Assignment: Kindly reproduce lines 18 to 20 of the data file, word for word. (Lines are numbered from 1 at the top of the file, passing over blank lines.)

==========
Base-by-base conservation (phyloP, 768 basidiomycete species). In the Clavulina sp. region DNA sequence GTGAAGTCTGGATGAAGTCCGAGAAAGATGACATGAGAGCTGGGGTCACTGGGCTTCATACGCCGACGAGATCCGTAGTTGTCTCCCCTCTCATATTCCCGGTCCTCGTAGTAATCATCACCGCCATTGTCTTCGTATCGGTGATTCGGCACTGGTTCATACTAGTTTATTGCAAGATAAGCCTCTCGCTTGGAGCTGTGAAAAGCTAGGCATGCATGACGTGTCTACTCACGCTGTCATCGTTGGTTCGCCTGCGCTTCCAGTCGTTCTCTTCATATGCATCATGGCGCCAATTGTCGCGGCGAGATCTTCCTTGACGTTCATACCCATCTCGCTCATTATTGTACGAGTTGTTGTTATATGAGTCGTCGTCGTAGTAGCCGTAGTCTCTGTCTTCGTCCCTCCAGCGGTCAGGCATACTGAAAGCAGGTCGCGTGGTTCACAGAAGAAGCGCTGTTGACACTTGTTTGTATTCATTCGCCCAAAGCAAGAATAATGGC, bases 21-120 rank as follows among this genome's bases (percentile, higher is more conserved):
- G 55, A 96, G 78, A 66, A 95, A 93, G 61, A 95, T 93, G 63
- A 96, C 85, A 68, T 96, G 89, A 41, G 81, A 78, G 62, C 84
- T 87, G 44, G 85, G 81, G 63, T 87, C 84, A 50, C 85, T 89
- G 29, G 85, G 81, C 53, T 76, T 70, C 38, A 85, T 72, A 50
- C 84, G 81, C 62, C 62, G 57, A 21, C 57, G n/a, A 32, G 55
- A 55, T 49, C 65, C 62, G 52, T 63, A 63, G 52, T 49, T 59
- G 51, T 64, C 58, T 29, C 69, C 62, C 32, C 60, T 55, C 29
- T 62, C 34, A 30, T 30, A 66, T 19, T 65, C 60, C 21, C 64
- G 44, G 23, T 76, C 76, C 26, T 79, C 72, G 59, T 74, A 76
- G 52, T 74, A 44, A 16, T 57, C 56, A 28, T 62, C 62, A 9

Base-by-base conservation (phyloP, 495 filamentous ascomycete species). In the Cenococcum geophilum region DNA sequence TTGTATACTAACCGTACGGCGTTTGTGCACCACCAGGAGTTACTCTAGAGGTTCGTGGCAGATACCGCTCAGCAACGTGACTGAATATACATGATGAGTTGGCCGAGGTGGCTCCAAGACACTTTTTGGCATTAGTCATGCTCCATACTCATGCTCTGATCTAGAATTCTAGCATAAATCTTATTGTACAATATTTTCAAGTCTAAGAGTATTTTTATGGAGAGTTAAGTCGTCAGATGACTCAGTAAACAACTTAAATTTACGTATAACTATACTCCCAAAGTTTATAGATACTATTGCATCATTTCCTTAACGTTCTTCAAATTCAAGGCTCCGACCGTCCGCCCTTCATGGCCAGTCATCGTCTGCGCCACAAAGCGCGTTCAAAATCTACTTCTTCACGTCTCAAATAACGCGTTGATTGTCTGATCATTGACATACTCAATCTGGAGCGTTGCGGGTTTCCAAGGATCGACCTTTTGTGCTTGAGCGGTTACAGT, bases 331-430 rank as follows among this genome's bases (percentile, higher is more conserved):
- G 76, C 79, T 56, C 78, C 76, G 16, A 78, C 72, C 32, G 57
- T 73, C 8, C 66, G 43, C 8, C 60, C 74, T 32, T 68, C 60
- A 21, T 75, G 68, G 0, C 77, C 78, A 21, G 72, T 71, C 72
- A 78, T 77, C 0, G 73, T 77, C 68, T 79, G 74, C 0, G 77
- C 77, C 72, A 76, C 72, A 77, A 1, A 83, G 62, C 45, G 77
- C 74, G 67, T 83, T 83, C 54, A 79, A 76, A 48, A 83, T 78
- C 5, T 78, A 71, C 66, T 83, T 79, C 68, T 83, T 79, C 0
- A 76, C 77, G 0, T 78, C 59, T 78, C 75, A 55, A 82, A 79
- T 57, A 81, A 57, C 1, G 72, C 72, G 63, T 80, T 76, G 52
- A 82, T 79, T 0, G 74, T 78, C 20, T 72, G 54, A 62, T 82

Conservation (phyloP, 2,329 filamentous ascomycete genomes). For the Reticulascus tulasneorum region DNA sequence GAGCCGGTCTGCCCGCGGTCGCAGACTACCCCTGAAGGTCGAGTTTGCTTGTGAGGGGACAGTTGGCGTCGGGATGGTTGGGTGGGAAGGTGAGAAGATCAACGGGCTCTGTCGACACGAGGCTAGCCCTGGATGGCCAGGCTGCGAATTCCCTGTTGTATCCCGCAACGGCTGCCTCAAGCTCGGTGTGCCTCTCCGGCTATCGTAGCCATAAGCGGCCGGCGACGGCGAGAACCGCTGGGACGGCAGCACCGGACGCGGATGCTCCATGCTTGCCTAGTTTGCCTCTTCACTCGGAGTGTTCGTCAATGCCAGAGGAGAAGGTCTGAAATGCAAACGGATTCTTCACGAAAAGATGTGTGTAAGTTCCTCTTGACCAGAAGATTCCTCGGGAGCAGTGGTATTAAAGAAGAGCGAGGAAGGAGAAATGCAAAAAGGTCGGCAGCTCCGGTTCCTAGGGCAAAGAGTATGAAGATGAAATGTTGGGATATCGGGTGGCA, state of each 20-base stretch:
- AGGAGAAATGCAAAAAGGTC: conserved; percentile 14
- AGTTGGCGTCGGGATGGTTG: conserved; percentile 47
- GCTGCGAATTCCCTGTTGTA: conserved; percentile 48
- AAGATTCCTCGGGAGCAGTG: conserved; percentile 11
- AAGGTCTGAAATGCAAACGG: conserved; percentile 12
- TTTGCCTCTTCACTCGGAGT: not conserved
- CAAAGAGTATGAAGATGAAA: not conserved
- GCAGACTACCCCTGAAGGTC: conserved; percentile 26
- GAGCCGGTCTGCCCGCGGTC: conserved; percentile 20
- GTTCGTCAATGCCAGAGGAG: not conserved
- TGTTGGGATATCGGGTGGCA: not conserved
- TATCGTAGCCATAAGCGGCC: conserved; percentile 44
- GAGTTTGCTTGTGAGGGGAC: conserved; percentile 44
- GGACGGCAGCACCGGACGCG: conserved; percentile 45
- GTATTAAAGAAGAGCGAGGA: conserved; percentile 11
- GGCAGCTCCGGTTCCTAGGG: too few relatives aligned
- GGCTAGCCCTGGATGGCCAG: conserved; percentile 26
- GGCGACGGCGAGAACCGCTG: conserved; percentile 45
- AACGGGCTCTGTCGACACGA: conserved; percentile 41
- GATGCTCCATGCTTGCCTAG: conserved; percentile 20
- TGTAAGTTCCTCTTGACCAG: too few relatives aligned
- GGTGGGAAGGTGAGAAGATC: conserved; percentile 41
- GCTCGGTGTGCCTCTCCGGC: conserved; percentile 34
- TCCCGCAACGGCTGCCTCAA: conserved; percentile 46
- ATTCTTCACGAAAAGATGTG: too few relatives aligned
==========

- C 74, G 67, T 83, T 83, C 54, A 79, A 76, A 48, A 83, T 78
- C 5, T 78, A 71, C 66, T 83, T 79, C 68, T 83, T 79, C 0
- A 76, C 77, G 0, T 78, C 59, T 78, C 75, A 55, A 82, A 79